So the fears of Miss Hardy and her staff were set at naught. He read the questions, and found them almost beneath his notice, they were so easy. He had a moment‘s panic when the Arithmetic (Intelligence) papers were given out, but his other preoccupations helped him to the realization that the questions were by no means insoluble.

By the time he arrived home, he had all but dismissed such trifling matters from his mind, and astonished his parents by his casual responses to their questioning about the examination. Moss was much too busily occupied in the glorious contemplation of other and more exciting events to come.

 

However, on his arrival at Netherfield Hospital, one new and unpleasant experience threatened to mar the vision splendid.

It happened when Moss had been at the hospital for some ten days – days in which the pangs of homesickness had tormented his days and troubled his nights. Only now was he at last beginning to enjoy himself.

And then this new threat to his peace of mind raised its head.

Out of bed for the first time, he joined his fellow-patients in the day-room for the daily dispensation of cod-liver oil in a spoon which might have been designed to stretch small mouths to the fullest. Then, with no warning, there was made known to him a form of terror every bit as bad as that he had experienced at the Chinese laundry. And with its coming the pangs of homesickness returned with added poignancy.

Between the ward in which he slept and the day-room which was used whenever the weather prevented the boys from taking their pre- and post-prandial rest out of doors there was a corridor painted in the universal cream and green. In itself, this corridor was harmless enough, but halfway along it there was a door with a glass panel curtained on the inside, in the manner of the Chinaman‘s door, and housing, he was now told, of all unspeakable things ‘a real skellington‘.

Worse than that, so the tale ran, boys who misbehaved themselves might find themselves thrust into this room and the door locked behind them, there to reflect upon their misdeeds, and repent.

Even if the stories had been true, and Moss had no way of knowing that they were not, the chances of his being so incarcerated were slight, for he was a biddable child, given to high spirits from time to time but entirely free from low cunning or deliberate misdemeanour. But nothing could lessen his terror of that appalling room, and his determination to pass that door with all possible speed was renewed every time he was required to traverse that corridor.

On his second morning out of bed he was doing this when he was stopped by a peremptory command.

‘Garrett ! Don‘t you know the rule about this corridor to the day-room ? If I find you running again, you‘ll be punished, do you hear ?‘

His mind, already preoccupied with the terror of that room, registered that word ‘punish‘. His blood seemed to freeze in his veins, and he stopped dead in his tracks and turned to face the sister.

Something in his rigid stance and his eyes caught Sister Appleyard‘s attention. She drew near, and saw that he was trembling uncontrollably.

‘What is it, Garrett ?‘ she asked. ‘What is the matter ?‘

But Moss could not persuade his quivering lips to frame a sound. After a moment or two, she took him by the arm, led him to her office and quickly wormed out of him his horror of that room.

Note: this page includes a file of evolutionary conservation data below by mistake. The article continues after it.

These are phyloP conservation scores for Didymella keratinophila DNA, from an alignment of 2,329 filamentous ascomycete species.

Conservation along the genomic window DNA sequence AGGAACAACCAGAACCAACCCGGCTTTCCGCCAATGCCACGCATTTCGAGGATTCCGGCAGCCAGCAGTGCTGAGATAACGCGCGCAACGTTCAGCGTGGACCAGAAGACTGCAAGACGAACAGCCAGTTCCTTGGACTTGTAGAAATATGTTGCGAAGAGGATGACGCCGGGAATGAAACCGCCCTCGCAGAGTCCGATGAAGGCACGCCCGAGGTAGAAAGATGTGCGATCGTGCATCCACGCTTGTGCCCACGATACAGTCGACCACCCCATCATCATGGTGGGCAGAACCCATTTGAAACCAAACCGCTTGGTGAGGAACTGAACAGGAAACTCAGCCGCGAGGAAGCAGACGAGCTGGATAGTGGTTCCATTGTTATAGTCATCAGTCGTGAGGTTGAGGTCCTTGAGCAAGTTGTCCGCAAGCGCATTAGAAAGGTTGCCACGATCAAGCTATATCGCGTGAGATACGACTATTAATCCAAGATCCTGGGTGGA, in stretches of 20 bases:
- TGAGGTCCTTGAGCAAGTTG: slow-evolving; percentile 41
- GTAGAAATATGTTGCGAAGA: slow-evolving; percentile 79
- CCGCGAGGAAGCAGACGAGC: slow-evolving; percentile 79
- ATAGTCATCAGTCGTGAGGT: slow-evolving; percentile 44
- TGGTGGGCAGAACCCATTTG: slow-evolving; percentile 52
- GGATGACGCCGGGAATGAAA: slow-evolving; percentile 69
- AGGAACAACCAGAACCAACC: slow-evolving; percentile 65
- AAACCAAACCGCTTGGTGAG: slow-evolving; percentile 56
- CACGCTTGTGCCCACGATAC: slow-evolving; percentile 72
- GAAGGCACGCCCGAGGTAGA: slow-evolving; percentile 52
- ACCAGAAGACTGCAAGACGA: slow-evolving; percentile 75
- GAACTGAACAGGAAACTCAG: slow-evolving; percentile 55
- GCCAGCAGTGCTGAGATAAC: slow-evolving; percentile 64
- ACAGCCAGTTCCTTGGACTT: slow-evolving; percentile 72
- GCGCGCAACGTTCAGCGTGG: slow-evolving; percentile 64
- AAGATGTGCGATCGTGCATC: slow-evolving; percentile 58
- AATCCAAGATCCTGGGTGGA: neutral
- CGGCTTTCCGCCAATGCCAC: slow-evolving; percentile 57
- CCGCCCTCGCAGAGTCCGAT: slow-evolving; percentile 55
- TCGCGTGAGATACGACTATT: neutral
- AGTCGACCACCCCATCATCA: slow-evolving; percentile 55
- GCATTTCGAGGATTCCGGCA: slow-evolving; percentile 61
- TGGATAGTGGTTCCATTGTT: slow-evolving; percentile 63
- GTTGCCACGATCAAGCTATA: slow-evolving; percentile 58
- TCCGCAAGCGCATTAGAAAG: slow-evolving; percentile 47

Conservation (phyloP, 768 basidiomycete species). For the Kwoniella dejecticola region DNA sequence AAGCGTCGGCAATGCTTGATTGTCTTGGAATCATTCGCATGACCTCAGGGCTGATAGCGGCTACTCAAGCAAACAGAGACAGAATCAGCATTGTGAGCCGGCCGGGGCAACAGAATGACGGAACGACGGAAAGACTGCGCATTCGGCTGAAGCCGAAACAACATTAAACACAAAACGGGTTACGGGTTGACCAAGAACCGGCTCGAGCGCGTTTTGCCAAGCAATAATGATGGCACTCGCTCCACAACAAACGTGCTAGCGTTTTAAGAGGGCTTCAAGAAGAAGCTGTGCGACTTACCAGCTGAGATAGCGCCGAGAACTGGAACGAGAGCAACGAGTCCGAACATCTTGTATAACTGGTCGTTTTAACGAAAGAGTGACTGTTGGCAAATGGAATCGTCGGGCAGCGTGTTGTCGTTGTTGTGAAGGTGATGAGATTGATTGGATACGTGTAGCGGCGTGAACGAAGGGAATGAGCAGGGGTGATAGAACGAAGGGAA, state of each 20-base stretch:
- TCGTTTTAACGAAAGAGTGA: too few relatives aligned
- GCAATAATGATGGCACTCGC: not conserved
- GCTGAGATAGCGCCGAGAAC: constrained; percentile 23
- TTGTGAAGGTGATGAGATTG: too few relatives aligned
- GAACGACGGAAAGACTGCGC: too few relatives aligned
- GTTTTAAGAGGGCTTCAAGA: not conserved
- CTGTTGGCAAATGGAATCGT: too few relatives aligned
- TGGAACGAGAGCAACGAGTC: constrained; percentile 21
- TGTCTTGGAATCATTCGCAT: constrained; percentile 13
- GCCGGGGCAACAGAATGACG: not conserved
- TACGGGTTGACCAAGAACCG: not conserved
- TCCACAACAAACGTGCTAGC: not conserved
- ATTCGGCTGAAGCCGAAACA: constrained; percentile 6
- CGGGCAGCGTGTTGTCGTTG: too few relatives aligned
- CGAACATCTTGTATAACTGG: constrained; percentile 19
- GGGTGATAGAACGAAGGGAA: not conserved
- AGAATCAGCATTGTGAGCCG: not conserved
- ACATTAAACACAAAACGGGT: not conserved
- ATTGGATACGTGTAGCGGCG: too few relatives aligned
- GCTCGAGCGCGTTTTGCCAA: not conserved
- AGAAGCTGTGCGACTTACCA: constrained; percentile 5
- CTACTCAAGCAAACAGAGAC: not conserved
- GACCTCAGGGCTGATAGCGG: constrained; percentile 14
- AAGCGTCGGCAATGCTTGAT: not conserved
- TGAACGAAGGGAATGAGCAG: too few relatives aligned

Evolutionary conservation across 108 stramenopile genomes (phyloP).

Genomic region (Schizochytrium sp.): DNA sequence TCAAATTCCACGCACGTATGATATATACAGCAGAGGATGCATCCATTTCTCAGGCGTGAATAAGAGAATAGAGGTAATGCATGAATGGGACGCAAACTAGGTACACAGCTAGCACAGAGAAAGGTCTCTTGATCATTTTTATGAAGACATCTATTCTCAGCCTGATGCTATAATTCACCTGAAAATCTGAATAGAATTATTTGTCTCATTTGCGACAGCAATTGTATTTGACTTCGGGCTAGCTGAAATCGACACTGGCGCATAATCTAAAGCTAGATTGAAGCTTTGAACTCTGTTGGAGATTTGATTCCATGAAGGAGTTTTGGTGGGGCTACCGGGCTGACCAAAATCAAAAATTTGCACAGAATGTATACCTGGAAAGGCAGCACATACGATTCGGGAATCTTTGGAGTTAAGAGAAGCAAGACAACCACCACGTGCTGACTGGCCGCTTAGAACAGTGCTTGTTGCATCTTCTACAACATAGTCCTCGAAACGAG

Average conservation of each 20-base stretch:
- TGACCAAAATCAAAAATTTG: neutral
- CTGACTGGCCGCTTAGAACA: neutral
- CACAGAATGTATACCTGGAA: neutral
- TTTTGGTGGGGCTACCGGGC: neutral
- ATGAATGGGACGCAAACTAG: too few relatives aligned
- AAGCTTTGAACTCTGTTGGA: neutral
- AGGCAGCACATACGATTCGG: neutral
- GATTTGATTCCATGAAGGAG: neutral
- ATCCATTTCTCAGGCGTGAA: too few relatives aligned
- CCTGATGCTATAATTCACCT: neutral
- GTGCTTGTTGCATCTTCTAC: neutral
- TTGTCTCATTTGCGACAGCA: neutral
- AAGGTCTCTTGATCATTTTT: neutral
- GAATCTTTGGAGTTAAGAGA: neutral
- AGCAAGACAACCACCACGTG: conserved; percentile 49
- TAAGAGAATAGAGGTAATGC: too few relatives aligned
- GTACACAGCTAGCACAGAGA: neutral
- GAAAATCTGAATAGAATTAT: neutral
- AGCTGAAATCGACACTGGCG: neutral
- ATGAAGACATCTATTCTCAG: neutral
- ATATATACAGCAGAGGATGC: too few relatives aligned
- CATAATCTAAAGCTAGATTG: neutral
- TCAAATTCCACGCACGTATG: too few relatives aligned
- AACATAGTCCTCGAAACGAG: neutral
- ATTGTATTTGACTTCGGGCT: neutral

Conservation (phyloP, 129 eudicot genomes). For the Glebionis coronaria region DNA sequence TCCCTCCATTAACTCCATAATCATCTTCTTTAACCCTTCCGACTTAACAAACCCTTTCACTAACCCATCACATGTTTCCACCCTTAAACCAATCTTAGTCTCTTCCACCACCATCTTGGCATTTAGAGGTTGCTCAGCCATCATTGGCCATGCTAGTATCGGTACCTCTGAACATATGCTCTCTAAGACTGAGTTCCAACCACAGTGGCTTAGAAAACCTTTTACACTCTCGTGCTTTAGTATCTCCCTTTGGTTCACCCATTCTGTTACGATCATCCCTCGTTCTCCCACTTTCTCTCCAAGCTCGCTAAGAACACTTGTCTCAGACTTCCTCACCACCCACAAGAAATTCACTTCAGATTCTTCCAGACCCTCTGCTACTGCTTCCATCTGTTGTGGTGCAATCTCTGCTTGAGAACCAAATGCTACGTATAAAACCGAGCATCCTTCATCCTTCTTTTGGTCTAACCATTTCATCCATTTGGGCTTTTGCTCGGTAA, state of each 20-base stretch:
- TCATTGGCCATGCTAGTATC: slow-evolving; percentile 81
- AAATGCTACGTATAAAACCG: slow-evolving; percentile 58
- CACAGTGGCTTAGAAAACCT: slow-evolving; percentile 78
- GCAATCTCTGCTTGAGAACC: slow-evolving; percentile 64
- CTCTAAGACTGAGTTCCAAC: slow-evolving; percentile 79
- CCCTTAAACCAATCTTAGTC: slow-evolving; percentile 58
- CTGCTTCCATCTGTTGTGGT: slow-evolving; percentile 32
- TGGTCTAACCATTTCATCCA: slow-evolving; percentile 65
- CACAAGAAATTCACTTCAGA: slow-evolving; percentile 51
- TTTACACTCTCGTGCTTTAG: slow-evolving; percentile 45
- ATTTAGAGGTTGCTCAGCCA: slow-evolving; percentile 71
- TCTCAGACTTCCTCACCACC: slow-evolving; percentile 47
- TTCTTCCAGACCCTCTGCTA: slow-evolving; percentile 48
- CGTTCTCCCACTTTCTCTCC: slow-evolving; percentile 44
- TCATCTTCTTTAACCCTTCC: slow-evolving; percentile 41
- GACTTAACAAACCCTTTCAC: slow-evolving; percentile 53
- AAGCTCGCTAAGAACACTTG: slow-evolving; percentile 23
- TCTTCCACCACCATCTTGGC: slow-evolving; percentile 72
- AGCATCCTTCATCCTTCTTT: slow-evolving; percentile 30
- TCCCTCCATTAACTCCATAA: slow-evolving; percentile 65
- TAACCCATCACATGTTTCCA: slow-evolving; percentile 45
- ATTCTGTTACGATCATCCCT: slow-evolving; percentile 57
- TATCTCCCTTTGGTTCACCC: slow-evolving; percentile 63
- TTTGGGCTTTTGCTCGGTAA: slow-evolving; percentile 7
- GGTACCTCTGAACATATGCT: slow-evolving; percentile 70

Her first thought was to take him there and show him how groundless were his fears. But she had not practised as a children‘s nurse all these years without learning something about the ways of boys. She had a shrewd suspicion that, once his fears were exorcised, he might well join the ranks of those who took delight in curdling the blood of newcomers.

So that afternoon, in the presence of them all, she introduced them to ‘Charlie‘, the anatomical model once used in lectures in the days before Netherside became a convalescent hospital. Familiarity, as she had suspected, soon brought not contempt but interest. Her decision, taken on the spur of the moment, had been an inspiration. In one blow, ‘Charlie Wag‘, as he came to be known, was stripped of his terrors, as was the room where he had lain unused for years.

But out of that incident there was still better to come for Moss. Sister Appleyard began to pay more attention to this dark-eyed ten-year-old in the navy blue jersey and the sensible boots. The next time the weather was fine and warm and the boys sat outside in their deck-chairs, protected with a blanket, she deputed to another task one of the two nurses whose duty it was to supervise them, took her place facing the ranks of boys, and called to Moss to bring his chair and blanket and to sit beside her.

He noticed that she had on her knee a newspaper – always a magnet to Moss, but at home almost always monopolized by his father. It had been folded so as to allow Sister Appleyard to pass the time with the crossword puzzle, something of a novelty at that time. She noticed his interest, and soon discovered that this new craze was not yet familiar to him. He had to be introduced to the puzzle, and, to her astonishment, grasped the idea almost before she had done explaining it. He astounded her even further by the speed with which he solved the first of the clues.

And so in this strange fashion another encounter happened in Moss‘s life-long love-affair with words and their ways. Neither he nor Sister Appleyard could have foreseen the consequences which were to flow from her sudden impulse to learn more about him. Years later, Moss would recall the incident of his first crossword with wry amusement, and Sister Appleyard with affectionate gratitude.

 

Slowly, as the days of that Summer slipped by, Moss filled out and his cheeks took on the glow of health. The day came at last when he was pronounced fit to leave, and to give place to another casualty of the lean years.

His delight at being home again knew no bounds, but there was more delight to come. Before she removed her coat or took the fearsome hat-pin from her sombre Sunday hat, Lizzie said to her son,

‘A‘ve got summat fer you, our Moss ! A surprise !‘

He was all agog on the instant, and looked around him for the evidence of the surprise. He had not expected delights beyond this homecoming.

He turned back to look at his mother and saw that she was holding out a letter. His face spoke his bewilderment, for never before in his life had he received a letter. So he was not at all astonished to see that the envelope was addressed not to him, but to his mother and father.

‘Goo on, then !‘ she said, beaming. ‘Oppen it !‘

He opened it as he was bidden.

And then he learned to his utter delight that indeed, indeed, Grimesmoor Council School could boast at least one Scholarship that year.